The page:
Saturday, 12 December 2015 15:28

What smartphones excited me in 2015

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I thought I would simply tell you about what smartphones excited or surprised me in 2015. All are 4G LTE and all are great examples of the technology.

In 2015 I set out to test what people bought. What you see below made the grade – there were many that did not. It proved beyond doubt that previously little known companies like OPPO, Alcatel OneTouch, Xiaomi, OnePlus, Huawei, ZTE, Moto and more could compete well in the flagship and mid-market setting new lower price levels for new higher level phones. These are some of the new luxury brands of the future.

Smartphones – flagship ($800-1000+)

Samsung is the undefeated winner in the flagship race with its Galaxy S6 series and its Note 5. Simply put it has:

  • Leading edge technology (Exynos processor, AMOLED screen, Qi and Fast Charge)
  • High quality devices (no more plastic backs)
  • Excelled in design (especially its curvy Edge and Edge+)
  • Honed its Touch Wiz user interface (no more bloatware)
  • Strengthened its Android security (Knox and opening its kernel to AV companies)
  • Added value via any Samsung and Galaxy exclusive apps (S-Health, many improved Android productivity apps, and Microsoft collaboration)
  • Great user support (retailers say it had one of the lowest return/defect rates)
  • A long haul attitude including of this series to Android Marshmallow

The range includes

While I probably awarded the S5 and the S4 similar honours in previous years the S6 embodies all that is good and desirable in an Android based smartphone. It clearly shows it has graduated from a ‘manufacturer’ to a ‘designer’. I cannot wait to see the S7 series.

An honourable mention must go to LG’s leather clad G4 that offers a removable battery, microSD card, and a first rate 2560 x 1440, 5.5”, IPS LED screen. Let’s just say that the retail is $799 but the street price for the LGH815 (Australian model) can be a couple of hundred less making it the best bargain flagship of 2015.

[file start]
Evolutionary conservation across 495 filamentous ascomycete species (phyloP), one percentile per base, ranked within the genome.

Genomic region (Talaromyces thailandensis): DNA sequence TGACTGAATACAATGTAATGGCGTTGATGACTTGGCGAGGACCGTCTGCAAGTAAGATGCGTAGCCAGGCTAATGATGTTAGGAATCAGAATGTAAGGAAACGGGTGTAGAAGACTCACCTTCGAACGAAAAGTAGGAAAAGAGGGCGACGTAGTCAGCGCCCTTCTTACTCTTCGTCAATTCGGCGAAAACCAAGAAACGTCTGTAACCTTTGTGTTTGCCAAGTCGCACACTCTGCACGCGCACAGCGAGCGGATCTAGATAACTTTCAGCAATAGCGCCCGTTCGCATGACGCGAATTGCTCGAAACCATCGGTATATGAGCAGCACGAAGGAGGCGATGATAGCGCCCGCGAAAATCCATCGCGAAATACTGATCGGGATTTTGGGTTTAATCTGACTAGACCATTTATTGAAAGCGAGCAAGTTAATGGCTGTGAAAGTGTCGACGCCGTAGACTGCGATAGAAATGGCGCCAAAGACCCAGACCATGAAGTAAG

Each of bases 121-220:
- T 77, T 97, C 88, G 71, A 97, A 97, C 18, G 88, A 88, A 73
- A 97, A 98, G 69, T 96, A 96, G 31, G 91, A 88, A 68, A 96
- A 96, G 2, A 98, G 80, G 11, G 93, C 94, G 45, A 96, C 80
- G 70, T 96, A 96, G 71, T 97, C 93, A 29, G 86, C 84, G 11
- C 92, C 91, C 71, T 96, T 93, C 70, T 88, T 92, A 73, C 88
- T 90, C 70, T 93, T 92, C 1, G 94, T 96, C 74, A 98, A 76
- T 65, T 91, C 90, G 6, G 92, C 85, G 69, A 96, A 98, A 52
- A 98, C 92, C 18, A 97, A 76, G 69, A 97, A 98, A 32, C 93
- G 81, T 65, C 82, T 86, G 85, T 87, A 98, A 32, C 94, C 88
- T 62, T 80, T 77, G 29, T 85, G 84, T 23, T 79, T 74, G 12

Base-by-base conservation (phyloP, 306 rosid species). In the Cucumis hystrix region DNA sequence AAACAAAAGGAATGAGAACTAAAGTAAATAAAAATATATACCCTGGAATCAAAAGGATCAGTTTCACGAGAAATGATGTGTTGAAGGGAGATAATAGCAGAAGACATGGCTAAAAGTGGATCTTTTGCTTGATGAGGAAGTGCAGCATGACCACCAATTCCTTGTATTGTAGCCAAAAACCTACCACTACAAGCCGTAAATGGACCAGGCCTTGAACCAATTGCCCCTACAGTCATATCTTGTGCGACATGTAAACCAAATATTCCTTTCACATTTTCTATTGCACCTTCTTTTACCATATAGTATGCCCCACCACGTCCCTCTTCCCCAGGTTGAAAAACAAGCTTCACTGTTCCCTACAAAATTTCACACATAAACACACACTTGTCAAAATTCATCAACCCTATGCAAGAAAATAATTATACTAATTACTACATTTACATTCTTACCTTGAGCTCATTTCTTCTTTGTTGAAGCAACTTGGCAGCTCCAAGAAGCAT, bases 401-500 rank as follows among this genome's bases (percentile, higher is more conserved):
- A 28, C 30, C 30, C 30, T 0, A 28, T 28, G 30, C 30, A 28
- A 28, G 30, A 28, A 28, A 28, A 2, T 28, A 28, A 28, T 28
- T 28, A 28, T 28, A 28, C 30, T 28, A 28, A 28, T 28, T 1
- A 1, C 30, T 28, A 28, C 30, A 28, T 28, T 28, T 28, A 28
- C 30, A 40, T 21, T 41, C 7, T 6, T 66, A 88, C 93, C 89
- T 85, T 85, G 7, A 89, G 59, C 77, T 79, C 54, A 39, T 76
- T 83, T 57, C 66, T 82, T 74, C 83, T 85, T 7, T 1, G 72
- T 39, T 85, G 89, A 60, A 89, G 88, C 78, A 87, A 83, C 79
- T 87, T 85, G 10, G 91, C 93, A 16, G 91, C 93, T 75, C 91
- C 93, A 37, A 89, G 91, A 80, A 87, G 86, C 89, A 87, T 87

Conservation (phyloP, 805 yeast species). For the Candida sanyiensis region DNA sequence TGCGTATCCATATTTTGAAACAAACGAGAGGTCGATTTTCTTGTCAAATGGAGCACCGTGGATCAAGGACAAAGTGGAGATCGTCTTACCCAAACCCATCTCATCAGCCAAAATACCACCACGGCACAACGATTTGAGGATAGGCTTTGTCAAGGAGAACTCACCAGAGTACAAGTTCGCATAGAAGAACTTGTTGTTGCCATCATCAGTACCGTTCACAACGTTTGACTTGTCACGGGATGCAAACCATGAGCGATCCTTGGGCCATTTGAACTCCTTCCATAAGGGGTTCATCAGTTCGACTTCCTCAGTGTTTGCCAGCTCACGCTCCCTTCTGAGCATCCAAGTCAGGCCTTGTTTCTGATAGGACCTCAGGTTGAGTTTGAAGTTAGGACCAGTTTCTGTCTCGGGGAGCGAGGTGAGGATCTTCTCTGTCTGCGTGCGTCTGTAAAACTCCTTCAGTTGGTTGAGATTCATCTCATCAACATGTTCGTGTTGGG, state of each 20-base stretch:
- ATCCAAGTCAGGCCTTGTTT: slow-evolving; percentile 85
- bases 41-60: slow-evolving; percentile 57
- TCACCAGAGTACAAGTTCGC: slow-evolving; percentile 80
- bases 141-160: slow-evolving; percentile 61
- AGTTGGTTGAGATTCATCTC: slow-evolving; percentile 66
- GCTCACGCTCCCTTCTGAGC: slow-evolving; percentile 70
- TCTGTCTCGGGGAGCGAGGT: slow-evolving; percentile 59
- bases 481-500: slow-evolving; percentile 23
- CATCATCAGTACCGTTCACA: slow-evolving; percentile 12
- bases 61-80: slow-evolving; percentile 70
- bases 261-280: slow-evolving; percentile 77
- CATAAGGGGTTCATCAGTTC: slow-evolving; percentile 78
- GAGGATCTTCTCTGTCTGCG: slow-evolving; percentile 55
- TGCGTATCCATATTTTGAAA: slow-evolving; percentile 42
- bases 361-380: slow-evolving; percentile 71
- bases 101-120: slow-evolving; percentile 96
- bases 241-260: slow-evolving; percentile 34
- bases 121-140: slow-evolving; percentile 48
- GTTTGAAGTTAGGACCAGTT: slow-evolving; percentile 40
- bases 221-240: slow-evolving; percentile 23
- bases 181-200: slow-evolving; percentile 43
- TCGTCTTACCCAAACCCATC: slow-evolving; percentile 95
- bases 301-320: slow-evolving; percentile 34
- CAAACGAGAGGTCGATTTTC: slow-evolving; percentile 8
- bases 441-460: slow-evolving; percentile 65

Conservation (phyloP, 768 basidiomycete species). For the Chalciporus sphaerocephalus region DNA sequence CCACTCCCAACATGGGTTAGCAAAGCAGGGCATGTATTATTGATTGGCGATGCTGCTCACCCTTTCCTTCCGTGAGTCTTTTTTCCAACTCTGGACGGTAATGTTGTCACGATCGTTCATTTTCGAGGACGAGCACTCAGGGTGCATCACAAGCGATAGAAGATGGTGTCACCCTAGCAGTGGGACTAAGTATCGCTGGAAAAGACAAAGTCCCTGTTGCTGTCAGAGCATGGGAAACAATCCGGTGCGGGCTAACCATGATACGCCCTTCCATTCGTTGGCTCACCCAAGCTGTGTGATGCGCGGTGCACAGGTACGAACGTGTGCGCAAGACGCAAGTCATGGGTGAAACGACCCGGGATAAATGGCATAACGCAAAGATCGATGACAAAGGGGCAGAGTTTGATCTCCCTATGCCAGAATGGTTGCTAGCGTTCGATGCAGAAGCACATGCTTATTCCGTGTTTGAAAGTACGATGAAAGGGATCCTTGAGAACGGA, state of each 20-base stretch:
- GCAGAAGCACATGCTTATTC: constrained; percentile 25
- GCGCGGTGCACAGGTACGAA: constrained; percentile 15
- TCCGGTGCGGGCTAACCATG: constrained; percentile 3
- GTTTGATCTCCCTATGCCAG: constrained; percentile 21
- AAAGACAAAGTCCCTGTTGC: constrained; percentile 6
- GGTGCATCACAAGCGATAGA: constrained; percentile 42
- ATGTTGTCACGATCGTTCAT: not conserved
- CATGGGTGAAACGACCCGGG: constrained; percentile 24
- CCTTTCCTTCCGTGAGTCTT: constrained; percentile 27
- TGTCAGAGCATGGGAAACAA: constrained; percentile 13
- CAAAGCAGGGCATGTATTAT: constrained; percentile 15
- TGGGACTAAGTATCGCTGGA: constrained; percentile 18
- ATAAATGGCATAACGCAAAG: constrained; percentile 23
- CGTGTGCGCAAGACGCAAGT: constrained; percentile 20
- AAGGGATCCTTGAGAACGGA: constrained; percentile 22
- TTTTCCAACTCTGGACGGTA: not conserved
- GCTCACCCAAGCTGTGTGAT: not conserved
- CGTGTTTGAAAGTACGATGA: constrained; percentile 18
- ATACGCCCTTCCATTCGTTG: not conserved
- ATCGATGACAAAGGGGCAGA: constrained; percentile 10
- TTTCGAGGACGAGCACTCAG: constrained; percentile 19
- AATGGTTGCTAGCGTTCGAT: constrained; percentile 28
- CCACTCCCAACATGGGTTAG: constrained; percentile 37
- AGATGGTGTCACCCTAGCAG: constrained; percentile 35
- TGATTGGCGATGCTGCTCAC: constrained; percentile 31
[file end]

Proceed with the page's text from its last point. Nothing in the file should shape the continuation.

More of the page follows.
Sony’s Xperia Z5  was a worthy $999 entrant let down by what I suspect were early production issues. Its 23MP camera should have been amazing but it had a very slow loading camera app, and low light shots were variable and often blurry. My conclusion was this should be fixed with a couple of firmware updates.

Moto X Style with its water resistant case and excellent specifications was let down – in part – by its version of ‘pure’ Android which I realise now was about 90% correct. The 10% I did not like were its ‘modified apps’ that can be replaced with Google’s version. I am looking forward to testing the new Nexus phones with Pure Android Marshmallow accordingly. My conclusion was that it was a hell of a lot of phone for its $799 price.

I have not included Microsoft’s Windows 10 Mobile, Lumia 950 or XL in this years’ shootout as it is too early to tell. On the surface (pun intended) these are as good as current technology gets and on paper marginally ahead of everything else. Then there is W10M that could be a deal maker or a deal breaker. I will include them next year.

I hesitate to mention the Apple iPhone 6s and Plus for the anxiety it causes fan boys when Apple gets knocked from the tree. It may be the world’s largest technology company and I do admire its business model (although I don’t get how it gets away charging what it does – perhaps something is worth what people will pay for it). The iPhone had a tough time this year:

  • It was the subject of attack by cyber-criminals and all security predictions for 2016 are that iOS is ‘the’ target – the cost of popularity. It is not as safe as its complacent user think – XcodeGhost; YiSpectre; misuse of enterprise and developer certificates (to install malware disguised as legitimate apps); Cydia (jailbroken phones but that is the norm in some countries); more personalised attacks on iCloud (to glean personal information); the first ransomware attacks occurred in Australia; infected apps in the app store; limited curation of what suspect web-sites an app connects to; and Wirelurker (infected by non-Apple chargers) – to name some of Apple’s 2015 ‘annus horribilus’. If you want to read more the iphonewiki has a good article here.